Of course, in ‘Away in a manger’ the ‘cattle are lowing.’ I couldn’t imagine singing that carol with ‘cattle is lowing’. As a British person, the plural always sounds better to me, to see a singular verb with a collective noun really grates on my teeth.
I’d never heard of the British use of plural verbs for collective nouns before reading this post. Naturally, as an American, it seems incongruent to me, and I have a question regarding it. You wrote that the plural is used in the case of Amazon because “corporations are by definition, a collection of parts or a group of people.” Do you also use the plural when using the literal words “collection” and “group”? Do you say “the collection are” and “the group are”? To us, a group is A thing, A whole composed of parts, yes, but because they join together, they become a new singular thing. Crazy how the same language differs in details. :-)
It is always a matter of context, Judi. A group would normally be singular. But if you are referring to a group of musicians, you could say, the group are playing a concert tonight. But a collection is normally singular.
British English gives you a choice when referring to either the whole or the parts of the whole.
The link at the end of this article to the Grammar Girl gives some great examples.
An invasion of armies can be resisted, but not an idea whose time has come.
I think that North Americans deserve no leeway, given what they have done to the English language. I also think that they don’t really care one iota. They just like to complain, and usually about something which they are incredibly well ill-informed.
Have to say I also disagree about company names (I’m British!). I do a lot of business writing, and always treat corporations as singular and neuter. That said, I think in this instance consistency within the document is the main thing: I’ve found many writers chop and change.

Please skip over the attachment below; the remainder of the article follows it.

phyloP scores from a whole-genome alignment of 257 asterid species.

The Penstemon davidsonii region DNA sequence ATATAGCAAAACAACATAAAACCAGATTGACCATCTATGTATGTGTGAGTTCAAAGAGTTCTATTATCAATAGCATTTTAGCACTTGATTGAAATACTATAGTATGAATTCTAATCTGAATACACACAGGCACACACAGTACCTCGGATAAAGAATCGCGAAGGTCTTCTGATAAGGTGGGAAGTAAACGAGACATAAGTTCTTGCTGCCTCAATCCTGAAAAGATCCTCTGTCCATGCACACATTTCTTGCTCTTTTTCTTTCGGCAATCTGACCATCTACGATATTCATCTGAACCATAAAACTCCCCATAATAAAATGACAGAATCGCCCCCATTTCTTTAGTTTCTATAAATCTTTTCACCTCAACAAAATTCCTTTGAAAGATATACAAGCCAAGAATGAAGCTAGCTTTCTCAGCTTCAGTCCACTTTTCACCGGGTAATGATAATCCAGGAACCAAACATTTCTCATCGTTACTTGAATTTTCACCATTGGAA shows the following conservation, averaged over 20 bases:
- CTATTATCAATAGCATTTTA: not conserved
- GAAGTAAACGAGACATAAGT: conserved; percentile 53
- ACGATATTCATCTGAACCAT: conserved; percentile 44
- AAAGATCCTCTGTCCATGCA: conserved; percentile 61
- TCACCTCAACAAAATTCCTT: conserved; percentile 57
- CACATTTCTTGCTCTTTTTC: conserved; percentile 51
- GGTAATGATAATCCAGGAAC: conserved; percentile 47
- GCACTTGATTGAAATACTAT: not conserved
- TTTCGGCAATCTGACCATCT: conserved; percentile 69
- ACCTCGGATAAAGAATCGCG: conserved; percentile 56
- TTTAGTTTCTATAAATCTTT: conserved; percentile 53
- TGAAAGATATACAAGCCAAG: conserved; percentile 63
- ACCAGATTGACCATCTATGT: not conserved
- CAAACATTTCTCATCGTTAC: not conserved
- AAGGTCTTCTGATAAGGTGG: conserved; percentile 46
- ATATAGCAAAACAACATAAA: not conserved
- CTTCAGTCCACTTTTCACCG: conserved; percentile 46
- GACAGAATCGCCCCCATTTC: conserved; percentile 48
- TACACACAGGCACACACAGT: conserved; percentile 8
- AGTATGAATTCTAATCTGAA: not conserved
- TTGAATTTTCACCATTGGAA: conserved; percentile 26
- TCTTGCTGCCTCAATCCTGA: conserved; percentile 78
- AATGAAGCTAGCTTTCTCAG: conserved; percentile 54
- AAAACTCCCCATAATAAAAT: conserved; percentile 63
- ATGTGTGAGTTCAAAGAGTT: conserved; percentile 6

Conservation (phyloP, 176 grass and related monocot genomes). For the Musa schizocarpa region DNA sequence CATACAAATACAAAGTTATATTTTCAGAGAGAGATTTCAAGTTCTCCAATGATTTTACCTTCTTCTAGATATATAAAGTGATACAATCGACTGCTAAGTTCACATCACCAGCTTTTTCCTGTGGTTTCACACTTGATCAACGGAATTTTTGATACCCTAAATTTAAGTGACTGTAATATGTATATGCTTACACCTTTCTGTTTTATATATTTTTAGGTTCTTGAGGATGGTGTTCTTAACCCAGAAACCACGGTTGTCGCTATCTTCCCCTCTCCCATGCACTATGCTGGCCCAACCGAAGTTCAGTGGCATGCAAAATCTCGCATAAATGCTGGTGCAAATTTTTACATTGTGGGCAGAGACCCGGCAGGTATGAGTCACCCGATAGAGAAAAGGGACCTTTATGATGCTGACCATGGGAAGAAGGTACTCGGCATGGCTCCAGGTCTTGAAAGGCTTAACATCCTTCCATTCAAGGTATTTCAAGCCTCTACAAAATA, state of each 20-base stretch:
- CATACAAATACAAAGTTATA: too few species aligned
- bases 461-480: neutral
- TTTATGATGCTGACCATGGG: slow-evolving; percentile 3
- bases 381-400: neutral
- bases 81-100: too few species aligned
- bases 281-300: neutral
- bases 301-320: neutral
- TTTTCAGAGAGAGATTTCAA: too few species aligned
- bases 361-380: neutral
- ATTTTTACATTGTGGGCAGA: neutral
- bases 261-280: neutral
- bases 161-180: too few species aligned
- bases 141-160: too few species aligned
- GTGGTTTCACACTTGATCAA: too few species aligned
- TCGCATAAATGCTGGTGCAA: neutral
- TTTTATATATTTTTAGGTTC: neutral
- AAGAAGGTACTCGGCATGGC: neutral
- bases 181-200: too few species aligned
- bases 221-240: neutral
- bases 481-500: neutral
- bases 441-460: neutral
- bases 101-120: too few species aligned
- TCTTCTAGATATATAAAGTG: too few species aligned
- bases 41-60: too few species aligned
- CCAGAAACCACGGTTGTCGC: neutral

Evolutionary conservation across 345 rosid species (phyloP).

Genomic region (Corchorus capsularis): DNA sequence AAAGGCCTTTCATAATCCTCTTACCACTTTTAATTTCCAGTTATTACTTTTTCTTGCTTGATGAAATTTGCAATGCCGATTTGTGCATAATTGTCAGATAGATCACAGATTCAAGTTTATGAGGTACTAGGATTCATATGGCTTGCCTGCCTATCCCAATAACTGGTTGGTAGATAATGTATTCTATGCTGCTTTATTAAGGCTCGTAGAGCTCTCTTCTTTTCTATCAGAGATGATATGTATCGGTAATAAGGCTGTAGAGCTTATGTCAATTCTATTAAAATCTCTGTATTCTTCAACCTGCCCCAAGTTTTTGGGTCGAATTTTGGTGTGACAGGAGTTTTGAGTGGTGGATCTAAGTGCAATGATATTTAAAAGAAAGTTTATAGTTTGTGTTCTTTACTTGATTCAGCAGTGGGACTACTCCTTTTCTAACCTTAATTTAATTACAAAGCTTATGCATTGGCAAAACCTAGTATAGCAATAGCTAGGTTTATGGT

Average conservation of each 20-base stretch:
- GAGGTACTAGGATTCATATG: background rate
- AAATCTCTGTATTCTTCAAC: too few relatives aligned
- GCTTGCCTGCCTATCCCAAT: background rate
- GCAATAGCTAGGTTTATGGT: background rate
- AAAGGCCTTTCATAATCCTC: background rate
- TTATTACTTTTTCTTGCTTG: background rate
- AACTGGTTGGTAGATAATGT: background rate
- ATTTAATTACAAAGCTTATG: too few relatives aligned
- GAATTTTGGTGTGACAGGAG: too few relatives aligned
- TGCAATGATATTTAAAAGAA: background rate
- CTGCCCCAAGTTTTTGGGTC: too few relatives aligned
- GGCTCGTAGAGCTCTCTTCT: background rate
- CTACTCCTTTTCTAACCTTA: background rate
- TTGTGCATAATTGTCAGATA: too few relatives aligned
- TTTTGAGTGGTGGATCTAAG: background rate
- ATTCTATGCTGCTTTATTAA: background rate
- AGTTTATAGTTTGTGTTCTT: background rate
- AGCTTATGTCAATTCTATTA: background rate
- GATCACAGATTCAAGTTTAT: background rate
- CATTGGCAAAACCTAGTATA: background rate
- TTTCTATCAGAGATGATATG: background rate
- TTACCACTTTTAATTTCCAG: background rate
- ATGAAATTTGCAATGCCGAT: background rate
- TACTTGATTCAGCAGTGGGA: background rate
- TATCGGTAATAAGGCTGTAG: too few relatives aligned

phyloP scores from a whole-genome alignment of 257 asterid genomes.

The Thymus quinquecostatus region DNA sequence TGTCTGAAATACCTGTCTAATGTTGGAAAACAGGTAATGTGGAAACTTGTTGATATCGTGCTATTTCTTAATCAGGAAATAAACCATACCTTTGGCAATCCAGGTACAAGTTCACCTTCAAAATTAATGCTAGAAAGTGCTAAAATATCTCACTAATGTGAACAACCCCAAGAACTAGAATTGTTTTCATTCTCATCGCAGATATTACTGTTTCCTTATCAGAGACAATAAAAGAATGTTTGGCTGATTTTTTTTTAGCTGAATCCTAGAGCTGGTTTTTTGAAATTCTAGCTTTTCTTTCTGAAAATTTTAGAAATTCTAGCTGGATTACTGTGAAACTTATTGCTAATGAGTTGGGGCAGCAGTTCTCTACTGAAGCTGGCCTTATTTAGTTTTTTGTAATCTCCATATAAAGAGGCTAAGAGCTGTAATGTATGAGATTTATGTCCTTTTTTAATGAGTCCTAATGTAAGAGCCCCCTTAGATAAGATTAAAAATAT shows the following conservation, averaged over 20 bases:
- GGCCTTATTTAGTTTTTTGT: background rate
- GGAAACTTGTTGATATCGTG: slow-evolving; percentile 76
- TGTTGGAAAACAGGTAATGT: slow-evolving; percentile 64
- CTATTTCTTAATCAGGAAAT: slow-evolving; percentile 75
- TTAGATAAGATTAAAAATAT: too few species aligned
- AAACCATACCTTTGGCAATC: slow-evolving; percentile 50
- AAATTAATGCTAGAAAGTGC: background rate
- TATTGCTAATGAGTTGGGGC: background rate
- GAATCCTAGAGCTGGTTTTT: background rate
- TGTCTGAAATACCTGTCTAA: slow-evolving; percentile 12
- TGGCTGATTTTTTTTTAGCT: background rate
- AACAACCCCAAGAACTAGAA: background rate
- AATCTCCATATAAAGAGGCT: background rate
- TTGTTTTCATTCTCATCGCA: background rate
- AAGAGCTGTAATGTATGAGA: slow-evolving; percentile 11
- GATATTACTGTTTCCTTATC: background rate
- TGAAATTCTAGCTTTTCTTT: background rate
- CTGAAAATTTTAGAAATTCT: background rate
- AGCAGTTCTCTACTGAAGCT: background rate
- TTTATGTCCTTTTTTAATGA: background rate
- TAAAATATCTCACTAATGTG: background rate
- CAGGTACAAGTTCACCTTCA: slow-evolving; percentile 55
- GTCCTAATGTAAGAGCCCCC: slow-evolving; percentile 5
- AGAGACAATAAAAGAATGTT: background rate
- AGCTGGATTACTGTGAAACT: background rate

I use a singular noun and a close friend uses a plural. We are both doing what we were taught to do in selective secondary education in the UK in the 1950s about 50 miles apart. Language changes constantly according to usage, and I do not believe in this instance either can be said to be ‘right’ or ‘wrong’ on either side of the Atlantic.
Thank your for your comment, Aisling. This is always a touchy subject. My education was from a similar time in Australia and the plural use was encouraged. However, due to it annoying many of my US blog readers, as the comments above indicate, I have now changed to using the singular on this site. However, on my personal blog, I still like to use the plural occasionally, just for fun.
There are also aesthetic arguments: if use of the plural verb in such circumstances sounds odd, avoid it. Otherwise, the reading audience is/are encouraged to use either….
I completely disagree about using plural verbs with company names. The various and combined efforts of employees are plural; the collective efforts of different companies or divisions of a corporation are plural; but a company corporate name is one single entity. No, I will redline and CORRECT anything I edit that does not adhere to this simple principle of grammar. Without context, a stand alone use of a plural verb with a company name is not acceptable because there is too large of a segment of grammar-conscious readers to whom this disrupts the flow of story or information
As ever, things are never as simple as you (singular) would like to imply.
Derek – another great article on your excellent site. While I accept much of what you say in this article (I have also been upbraided by an American editor for using a plural verb with a collective noun), I believe your argument is problematic, You say:
“My reasoning for often choosing to use the plural verb form is that corporations are by definition, a collection of parts.”
In fact, by definition, a corporation is a legally singular identity. Further, if we accepted your reason, we would debate whether to use a plural verb for a person, which conceptually is a collection of parts according to some philosophers, i.e. a body AND a mind, This is not the place to enter that debate, but it really does depend on how the writer PERCEIVES the collective noun, which I think is your main point.